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NASA team calls for end to UFO stigma as search for proof continues

NASA has made its latest pronouncement on the question of UAP sightings.
NASA has made its latest pronouncement on the question of UAP sightings. Copyright Euronews
Copyright Euronews
By Andrew Naughtie, Euronews
Published on Updated
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With ever more sightings of so-called 'UAP' being reported by US military personnel, new means for recording and studying them are badly needed.

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A new report commissioned by NASA has outlined how the US's space agency can do more to help explain mysterious flying objects spotted around the world, this at a time when theories and claims about extraterrestrial visitations to Earth are suddenly circulating widely once again.

The paper on Unidentified Anomalous Phenomena, or UAP – the US government's preferred term for what are popularly called UFOs – argues that even though many of the sightings recorded in recent years have since been revealed as nothing out of the ordinary, there remain more than a few that are not explicable with current data.

NASA's role, the authors write, is to use the full spectrum of its technological power to improve monitoring and study of these phenomena – and to lend its unique credibility to an issue where rigorous scientific investigation is still hampered by stigma.

"The negative perception surrounding the reporting of UAP poses an obstacle to collecting data on these phenomena," the report's authors write.

"NASA’s very involvement in UAP will play a vital role in reducing stigma associated with UAP reporting, which almost certainly leads to data attrition at present. NASA’s long-standing public trust, which is essential for communicating findings about these phenomena to citizens, is crucial for destigmatising UAP reporting."

So serious is the stigma, according to the report, that even some of the very scientists commissioned by NASA to write it suffered directly as a result of their association with the UAP issue.

"At least one scientist serving on the study team reported receiving negative (hate) mail from colleagues due to their membership," the report reads. "Others were ridiculed and criticised on social media...These experiences further confirm the negative stigma associated with studying unusual or unexplained phenomena. Such criticism, either by detractors or by proponents of the extraterrestrial hypothesis, are anathema to the scientific method, which NASA always has and will continue to promote in an objective and open-minded fashion.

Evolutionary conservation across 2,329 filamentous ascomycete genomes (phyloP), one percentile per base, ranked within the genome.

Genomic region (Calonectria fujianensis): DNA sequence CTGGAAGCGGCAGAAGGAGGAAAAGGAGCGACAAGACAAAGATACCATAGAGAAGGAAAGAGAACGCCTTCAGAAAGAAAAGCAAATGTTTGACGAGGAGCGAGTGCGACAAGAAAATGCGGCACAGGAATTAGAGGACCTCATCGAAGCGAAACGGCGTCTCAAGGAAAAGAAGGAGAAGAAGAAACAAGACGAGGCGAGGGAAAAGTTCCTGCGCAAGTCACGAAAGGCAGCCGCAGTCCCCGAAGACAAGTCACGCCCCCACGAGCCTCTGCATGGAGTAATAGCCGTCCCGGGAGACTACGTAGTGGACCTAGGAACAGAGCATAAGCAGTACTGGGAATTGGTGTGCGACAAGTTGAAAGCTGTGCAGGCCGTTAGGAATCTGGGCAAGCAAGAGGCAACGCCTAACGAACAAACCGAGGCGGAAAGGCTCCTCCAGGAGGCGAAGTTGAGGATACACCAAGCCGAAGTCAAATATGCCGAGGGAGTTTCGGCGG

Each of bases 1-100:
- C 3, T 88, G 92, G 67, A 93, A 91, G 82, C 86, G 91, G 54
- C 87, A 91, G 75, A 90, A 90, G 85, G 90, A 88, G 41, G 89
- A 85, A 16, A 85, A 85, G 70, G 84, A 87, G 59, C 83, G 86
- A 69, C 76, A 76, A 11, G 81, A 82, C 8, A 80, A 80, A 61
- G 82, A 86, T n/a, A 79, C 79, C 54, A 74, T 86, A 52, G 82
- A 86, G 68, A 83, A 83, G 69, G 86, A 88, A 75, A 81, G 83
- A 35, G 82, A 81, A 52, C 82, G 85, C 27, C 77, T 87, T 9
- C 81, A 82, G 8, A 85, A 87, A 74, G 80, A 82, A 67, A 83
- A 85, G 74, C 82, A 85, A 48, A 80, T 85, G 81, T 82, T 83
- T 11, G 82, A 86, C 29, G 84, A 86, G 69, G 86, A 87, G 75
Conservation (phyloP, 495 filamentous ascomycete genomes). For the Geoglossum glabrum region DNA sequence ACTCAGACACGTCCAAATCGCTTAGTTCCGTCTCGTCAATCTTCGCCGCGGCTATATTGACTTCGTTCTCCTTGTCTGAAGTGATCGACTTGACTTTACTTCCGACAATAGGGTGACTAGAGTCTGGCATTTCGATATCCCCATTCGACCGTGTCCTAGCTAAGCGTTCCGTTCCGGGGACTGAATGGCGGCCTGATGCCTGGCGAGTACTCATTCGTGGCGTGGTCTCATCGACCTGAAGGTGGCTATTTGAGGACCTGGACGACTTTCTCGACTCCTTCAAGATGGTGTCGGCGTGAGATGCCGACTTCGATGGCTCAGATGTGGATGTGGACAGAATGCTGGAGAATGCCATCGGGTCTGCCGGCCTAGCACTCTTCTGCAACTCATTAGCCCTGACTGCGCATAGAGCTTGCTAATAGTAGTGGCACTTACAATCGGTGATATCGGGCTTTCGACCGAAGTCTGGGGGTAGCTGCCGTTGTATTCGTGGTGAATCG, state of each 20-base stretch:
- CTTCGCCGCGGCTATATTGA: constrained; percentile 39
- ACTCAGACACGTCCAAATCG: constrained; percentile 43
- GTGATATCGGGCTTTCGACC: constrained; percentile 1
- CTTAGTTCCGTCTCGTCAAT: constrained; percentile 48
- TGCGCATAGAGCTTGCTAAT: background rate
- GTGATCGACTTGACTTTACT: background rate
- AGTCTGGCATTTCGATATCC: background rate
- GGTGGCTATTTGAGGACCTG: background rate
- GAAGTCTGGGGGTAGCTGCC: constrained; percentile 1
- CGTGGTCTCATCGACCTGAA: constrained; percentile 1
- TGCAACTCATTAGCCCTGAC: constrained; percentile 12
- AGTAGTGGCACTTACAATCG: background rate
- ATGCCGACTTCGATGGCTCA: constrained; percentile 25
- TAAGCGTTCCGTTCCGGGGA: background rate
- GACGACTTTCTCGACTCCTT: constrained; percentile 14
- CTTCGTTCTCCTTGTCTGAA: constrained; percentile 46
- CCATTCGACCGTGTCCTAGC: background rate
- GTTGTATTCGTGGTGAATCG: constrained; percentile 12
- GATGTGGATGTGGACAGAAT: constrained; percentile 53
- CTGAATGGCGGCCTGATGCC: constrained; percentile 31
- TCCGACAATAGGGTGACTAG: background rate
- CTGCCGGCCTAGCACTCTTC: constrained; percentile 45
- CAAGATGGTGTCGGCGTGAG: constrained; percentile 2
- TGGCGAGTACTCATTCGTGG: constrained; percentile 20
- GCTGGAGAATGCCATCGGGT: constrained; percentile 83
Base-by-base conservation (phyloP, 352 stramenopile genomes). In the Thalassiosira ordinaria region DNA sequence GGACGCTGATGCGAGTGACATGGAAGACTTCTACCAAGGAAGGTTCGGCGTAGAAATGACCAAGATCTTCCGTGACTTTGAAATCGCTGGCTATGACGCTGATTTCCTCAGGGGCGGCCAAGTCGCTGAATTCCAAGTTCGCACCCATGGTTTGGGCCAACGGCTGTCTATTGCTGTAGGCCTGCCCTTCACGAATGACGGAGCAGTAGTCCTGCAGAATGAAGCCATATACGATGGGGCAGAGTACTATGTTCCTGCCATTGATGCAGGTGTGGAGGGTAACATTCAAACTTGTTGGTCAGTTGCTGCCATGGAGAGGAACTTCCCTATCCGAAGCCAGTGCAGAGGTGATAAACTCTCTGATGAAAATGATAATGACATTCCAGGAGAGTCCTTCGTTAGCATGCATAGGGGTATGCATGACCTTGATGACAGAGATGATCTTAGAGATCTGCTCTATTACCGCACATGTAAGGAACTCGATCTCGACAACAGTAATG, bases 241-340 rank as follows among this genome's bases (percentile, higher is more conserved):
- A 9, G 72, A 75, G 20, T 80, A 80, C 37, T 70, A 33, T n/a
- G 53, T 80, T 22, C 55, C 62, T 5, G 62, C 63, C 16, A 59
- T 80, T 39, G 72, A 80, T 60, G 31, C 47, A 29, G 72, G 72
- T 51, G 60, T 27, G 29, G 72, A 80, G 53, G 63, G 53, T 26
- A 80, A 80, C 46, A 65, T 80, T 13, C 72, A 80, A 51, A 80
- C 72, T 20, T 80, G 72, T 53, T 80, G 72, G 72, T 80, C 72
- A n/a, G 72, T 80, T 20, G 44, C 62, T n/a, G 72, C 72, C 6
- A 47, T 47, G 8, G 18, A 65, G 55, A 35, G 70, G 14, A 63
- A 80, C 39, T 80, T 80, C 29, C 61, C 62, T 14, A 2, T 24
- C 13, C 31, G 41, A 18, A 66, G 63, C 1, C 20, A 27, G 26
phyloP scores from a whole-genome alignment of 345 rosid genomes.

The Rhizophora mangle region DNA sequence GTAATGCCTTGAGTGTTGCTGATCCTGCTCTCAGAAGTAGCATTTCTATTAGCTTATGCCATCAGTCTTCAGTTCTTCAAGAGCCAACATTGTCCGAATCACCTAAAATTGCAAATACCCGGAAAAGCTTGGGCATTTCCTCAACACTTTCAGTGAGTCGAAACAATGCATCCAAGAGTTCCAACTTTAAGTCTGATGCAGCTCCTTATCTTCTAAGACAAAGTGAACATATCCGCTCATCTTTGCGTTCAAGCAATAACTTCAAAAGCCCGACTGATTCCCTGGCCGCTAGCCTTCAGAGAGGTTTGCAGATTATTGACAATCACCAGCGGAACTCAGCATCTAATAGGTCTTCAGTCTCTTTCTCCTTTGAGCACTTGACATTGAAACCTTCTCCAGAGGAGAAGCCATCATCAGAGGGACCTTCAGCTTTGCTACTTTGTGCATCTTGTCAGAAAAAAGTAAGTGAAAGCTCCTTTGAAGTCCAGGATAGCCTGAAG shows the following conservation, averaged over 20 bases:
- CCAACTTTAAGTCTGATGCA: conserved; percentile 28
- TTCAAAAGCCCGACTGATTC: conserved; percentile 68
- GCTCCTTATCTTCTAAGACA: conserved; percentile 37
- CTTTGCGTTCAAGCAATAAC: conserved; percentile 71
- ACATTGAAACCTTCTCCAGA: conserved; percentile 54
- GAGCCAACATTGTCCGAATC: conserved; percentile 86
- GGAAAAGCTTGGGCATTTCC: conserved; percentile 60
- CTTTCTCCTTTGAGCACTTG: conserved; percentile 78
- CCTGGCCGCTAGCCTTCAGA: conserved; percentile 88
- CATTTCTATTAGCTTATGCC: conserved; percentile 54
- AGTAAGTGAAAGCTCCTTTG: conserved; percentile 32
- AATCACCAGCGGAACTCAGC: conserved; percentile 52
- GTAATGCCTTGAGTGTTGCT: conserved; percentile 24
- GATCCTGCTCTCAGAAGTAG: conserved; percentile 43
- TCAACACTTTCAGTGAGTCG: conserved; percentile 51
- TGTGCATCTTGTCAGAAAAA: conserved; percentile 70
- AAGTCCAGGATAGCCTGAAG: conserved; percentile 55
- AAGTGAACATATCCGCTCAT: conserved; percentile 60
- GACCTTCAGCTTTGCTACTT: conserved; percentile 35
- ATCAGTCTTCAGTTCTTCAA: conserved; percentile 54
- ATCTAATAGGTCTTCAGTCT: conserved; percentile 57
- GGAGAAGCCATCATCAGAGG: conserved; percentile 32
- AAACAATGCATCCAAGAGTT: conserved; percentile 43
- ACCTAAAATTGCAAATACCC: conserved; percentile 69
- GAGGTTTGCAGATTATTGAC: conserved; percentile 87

"As a Federal agency, NASA can make it safer for researchers to explore data within the civilian aerospace domain by starting that work within the Agency itself."

However, the NASA report's authors take pains to point out that they do not yet have definitive explanations for the UAP sightings that have not as yet been explained.

They also offer evidence that an object shown in one well-known video clip released by the US Navy was almost certainly not moving at an unusually high speed, but "most likely drifting with the wind".

Space Telescope Science Institute Office of Public Outreach/AP
This June 2023 image provided by the Space Telescope Science Institute shows the planet Saturn and three of its moonsSpace Telescope Science Institute Office of Public Outreach/AP

Silence broken

The question of how to break through UFO-related stigma and encourage more reporting of sightings to the authorities has become paramount in recent years, as the US government has opened up dramatically on the subject of UAP.

Pathbreaking stories published in the American media starting in 2017 detailed how money has been directed to fund detailed Pentagon investigations of reports from military service members.

Since then, numerous members of Congress from both parties have worked hard to scrutinise the issue in public, with a view to freeing the issue as much as possible from the strictures of secrecy and government classification.

As a result, it has transpired that the number of UAP sightings by US military personnel around the world is dramatically higher than was known – even with the stigma against reporting them still very much alive.

Many Congressional efforts to address the issue have focused on the risk that UAP are evidence of ultra-advanced technology possibly being developed by an earthly US adversary, such as China.

However, this summer, a House of Representatives committee held a hearing featuring a military veteran and former intelligence official, David Grusch, who told the strikingly sympathetic bipartisan panel he had been shown evidence and heard witness testimony that confirmed the US is in possession of crashed alien spacecraft and "non-human biologics" retrieved from wreckage.

He did not produce evidence to back up his claims, but promised to share it with the committee within the confines of a secure facility.

He also alleged that along with other military staff aware of the supposed full extent of the US government's activities in this area, he has been harassed and threatened to deter him from making his claims public.

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